Hidden cameras are also sometimes used in reality television to catch participants in unusual or absurd situations. Participants will either know they will be filmed, but not always exactly when or where, or do not know they have been filmed until later, at which point they may sign a release or give consent to the footage being produced for a show. This latter subgenre of unwitting participants began in the 1940s with Allen Funt's Candid Microphone theatrical short films. In 1996 the genre was given an overhaul by Travis Draft who introduced the glasses cam with his show Buzzkill. The show took a hidden camera to a whole new level where the performer (Draft himself and Cronies) were the focal point.

Examples of use of hidden cameras in television shows
Show Name Channel Years of Production Number of Episodes
$25 Million Dollar Hoax NBC 2004 3
Animal Kidding Animal Planet 2003 16
Balls of Steel Channel 4 2005 19
Beadle's About ITV 1986–1996 94
Boiling Points MTV 2003–2005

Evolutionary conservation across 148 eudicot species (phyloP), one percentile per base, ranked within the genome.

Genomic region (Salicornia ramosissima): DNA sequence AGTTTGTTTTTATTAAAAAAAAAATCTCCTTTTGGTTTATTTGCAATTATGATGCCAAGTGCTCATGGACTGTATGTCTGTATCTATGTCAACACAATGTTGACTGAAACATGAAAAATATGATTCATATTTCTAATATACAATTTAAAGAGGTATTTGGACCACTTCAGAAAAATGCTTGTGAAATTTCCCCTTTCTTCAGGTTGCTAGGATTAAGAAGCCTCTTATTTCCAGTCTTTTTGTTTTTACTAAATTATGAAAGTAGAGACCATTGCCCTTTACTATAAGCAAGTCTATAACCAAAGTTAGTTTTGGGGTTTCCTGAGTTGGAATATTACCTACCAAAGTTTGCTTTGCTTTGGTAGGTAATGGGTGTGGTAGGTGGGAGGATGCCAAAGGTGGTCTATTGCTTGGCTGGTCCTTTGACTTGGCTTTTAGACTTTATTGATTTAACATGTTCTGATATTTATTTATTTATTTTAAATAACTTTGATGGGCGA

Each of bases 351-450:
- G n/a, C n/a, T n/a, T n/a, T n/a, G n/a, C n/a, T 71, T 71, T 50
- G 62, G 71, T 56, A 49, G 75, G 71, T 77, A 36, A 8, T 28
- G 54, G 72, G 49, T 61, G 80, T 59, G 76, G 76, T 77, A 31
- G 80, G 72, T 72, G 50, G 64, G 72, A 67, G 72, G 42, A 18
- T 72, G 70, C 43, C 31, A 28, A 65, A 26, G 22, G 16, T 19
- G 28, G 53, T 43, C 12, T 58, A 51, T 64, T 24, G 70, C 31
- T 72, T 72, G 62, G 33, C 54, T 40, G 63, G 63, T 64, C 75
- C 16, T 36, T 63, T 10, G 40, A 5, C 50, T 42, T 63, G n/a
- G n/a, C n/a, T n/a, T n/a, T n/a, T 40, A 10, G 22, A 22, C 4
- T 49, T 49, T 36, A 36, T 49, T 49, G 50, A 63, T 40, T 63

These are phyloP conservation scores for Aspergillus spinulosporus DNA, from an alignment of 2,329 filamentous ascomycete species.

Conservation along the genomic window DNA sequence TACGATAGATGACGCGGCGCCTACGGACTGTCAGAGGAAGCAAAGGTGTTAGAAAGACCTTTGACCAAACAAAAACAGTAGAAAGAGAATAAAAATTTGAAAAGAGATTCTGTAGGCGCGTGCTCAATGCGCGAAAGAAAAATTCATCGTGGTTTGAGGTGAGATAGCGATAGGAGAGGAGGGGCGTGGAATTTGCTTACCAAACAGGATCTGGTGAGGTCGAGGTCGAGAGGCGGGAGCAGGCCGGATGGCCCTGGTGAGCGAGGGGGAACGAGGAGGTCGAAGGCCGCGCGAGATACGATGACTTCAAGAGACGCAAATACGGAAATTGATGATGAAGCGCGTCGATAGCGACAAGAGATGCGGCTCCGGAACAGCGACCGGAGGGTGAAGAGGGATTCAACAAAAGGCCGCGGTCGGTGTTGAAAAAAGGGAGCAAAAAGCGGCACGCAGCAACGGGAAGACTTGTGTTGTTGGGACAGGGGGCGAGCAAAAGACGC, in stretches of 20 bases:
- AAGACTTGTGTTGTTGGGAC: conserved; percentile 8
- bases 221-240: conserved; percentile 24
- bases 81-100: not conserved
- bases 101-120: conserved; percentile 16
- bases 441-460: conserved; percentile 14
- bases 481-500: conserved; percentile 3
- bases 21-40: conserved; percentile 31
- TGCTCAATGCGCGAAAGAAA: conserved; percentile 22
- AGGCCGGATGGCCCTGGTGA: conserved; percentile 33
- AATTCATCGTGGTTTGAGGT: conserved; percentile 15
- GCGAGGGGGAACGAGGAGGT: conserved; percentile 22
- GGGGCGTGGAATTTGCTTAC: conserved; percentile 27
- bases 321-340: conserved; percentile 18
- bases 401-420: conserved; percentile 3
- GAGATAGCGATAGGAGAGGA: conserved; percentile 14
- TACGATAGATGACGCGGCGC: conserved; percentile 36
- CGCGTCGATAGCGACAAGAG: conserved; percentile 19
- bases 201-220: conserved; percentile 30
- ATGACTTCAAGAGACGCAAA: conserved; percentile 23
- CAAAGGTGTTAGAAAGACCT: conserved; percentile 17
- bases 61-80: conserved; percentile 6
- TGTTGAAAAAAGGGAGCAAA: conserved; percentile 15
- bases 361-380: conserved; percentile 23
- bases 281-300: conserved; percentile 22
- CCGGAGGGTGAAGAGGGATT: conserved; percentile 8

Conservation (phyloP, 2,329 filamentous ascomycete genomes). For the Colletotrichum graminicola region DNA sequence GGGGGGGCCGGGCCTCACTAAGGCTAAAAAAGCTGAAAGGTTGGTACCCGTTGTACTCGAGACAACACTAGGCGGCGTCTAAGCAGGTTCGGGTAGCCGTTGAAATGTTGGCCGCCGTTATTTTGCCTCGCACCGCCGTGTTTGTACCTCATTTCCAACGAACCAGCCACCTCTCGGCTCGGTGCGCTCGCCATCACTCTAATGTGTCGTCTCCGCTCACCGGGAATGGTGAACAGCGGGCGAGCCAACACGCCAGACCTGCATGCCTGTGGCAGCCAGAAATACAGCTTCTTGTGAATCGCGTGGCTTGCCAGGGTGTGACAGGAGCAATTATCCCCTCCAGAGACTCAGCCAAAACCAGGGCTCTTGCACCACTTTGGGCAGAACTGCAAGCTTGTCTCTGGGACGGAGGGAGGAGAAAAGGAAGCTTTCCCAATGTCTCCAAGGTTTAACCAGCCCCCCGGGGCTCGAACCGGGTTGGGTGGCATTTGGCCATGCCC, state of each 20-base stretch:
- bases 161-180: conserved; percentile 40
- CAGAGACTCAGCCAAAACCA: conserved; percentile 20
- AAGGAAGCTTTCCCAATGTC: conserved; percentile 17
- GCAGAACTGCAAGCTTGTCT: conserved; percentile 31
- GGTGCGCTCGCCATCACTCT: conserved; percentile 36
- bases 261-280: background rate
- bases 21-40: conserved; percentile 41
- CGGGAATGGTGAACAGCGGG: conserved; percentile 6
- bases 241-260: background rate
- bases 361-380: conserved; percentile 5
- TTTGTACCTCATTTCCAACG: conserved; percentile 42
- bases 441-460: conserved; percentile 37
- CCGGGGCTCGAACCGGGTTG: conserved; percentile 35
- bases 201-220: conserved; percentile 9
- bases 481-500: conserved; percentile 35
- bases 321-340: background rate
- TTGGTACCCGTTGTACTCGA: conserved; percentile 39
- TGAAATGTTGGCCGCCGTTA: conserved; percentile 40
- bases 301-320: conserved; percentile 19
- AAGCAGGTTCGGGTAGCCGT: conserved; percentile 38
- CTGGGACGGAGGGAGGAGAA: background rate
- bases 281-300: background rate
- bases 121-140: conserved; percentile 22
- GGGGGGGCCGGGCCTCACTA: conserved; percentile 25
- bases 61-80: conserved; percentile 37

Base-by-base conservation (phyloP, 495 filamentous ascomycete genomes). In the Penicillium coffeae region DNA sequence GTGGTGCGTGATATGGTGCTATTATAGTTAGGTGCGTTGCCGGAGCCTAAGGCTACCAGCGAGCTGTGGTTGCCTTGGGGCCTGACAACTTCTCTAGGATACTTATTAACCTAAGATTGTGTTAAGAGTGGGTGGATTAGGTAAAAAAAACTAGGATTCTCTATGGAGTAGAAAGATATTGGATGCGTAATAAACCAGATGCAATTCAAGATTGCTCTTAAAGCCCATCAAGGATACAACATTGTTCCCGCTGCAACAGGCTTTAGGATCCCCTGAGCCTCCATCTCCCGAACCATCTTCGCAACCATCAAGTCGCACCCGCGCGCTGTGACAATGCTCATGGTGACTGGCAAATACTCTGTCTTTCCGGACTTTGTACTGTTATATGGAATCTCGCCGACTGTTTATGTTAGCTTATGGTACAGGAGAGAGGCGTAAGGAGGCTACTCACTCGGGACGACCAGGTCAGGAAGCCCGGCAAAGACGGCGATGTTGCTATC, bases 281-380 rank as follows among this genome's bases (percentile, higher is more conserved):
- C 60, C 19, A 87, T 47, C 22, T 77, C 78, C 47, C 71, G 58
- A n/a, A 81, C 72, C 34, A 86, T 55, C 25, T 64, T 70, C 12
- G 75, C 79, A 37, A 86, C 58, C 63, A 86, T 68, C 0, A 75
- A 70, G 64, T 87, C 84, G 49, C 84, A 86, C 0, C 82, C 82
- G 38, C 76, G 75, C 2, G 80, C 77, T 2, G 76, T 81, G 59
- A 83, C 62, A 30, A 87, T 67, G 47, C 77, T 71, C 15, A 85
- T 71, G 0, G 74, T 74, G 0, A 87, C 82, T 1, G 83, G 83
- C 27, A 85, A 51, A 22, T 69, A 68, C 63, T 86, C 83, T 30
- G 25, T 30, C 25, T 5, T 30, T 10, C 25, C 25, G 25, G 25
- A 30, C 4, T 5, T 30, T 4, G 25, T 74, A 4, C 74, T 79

Breaking Up with Shannen Doherty Oxygen 2006 14
Burned MTV 2003 30
Buzzkill MTV 1995
Candid Camera ABC/NBC/CBS/PAX 1948–1954, 1960–1967, 1987–1988, 1996–2004 1,000+
The Carbonaro Effect truTV 2014 27
Celebrity Undercover MTV 20
Crossballs: The Debate Show Comedy Central
Da Ali G Show Channel 4
Damage Control MTV 2005 16
Dirty Sexy Funny: Olivia Lee Comedy Central UK 8
Faking the Video MTV 2004 7
Fire Me...Please CBS 2005 4
Fool Britannia ITV 2012
Fool Canada CBC 2015
Freak Out Freeform 2014–2015
Funny Business
Girls Behaving Badly Oxygen 2002–2007 72
Guys Behaving Badly Oxygen 2005 5
Hi-Jinks NIK 2005
Hidden Howie: The Private Life of a Public Nuisance BRAVO 2005 6
Impractical Jokers truTV 2011– 143
Infarto Azteca América 2005
Instant Recall GSN 2010 8
Invasion of the Hidden Cameras (When Hidden Cameras Attack) FOX 12
I'm Spazticus Channel 4 2012– 10
Jamie Kennedy Experiment WB 2003
Just For Laughs 2000
Just Kidding 2012
Kids Behaving Badly Oxygen 2005 10
Laugh Out Loud[6] M-Net
Meet the Marks FOX 2002 7
MotorMouth VH1